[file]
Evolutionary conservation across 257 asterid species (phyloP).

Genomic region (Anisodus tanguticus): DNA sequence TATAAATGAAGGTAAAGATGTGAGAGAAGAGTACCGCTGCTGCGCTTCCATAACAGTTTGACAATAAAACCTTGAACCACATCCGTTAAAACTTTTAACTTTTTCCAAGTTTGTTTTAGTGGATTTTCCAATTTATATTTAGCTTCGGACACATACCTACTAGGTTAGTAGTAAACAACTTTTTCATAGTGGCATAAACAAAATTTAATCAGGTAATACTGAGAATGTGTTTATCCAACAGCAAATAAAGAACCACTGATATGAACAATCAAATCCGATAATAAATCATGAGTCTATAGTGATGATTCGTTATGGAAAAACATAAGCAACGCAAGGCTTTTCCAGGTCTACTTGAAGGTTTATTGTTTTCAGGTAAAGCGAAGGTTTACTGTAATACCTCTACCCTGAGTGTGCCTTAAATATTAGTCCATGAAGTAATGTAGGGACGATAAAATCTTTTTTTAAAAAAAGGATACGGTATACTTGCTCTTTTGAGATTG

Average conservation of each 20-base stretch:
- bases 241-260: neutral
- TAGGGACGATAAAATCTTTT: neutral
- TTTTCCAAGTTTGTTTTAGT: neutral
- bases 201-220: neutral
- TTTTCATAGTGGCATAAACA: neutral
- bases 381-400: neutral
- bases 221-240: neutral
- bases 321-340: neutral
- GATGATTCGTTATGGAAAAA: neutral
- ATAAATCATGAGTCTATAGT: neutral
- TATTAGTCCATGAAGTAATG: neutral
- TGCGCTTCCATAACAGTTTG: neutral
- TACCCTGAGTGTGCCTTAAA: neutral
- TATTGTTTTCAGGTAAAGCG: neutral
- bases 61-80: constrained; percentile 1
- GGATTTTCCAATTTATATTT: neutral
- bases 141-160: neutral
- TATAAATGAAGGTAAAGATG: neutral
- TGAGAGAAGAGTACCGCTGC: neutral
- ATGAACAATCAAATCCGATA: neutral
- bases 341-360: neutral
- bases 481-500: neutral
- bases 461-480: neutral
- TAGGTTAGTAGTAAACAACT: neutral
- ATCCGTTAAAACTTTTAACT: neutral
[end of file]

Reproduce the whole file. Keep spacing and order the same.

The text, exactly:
Evolutionary conservation across 257 asterid species (phyloP).

Genomic region (Anisodus tanguticus): DNA sequence TATAAATGAAGGTAAAGATGTGAGAGAAGAGTACCGCTGCTGCGCTTCCATAACAGTTTGACAATAAAACCTTGAACCACATCCGTTAAAACTTTTAACTTTTTCCAAGTTTGTTTTAGTGGATTTTCCAATTTATATTTAGCTTCGGACACATACCTACTAGGTTAGTAGTAAACAACTTTTTCATAGTGGCATAAACAAAATTTAATCAGGTAATACTGAGAATGTGTTTATCCAACAGCAAATAAAGAACCACTGATATGAACAATCAAATCCGATAATAAATCATGAGTCTATAGTGATGATTCGTTATGGAAAAACATAAGCAACGCAAGGCTTTTCCAGGTCTACTTGAAGGTTTATTGTTTTCAGGTAAAGCGAAGGTTTACTGTAATACCTCTACCCTGAGTGTGCCTTAAATATTAGTCCATGAAGTAATGTAGGGACGATAAAATCTTTTTTTAAAAAAAGGATACGGTATACTTGCTCTTTTGAGATTG

Average conservation of each 20-base stretch:
- bases 241-260: neutral
- TAGGGACGATAAAATCTTTT: neutral
- TTTTCCAAGTTTGTTTTAGT: neutral
- bases 201-220: neutral
- TTTTCATAGTGGCATAAACA: neutral
- bases 381-400: neutral
- bases 221-240: neutral
- bases 321-340: neutral
- GATGATTCGTTATGGAAAAA: neutral
- ATAAATCATGAGTCTATAGT: neutral
- TATTAGTCCATGAAGTAATG: neutral
- TGCGCTTCCATAACAGTTTG: neutral
- TACCCTGAGTGTGCCTTAAA: neutral
- TATTGTTTTCAGGTAAAGCG: neutral
- bases 61-80: constrained; percentile 1
- GGATTTTCCAATTTATATTT: neutral
- bases 141-160: neutral
- TATAAATGAAGGTAAAGATG: neutral
- TGAGAGAAGAGTACCGCTGC: neutral
- ATGAACAATCAAATCCGATA: neutral
- bases 341-360: neutral
- bases 481-500: neutral
- bases 461-480: neutral
- TAGGTTAGTAGTAAACAACT: neutral
- ATCCGTTAAAACTTTTAACT: neutral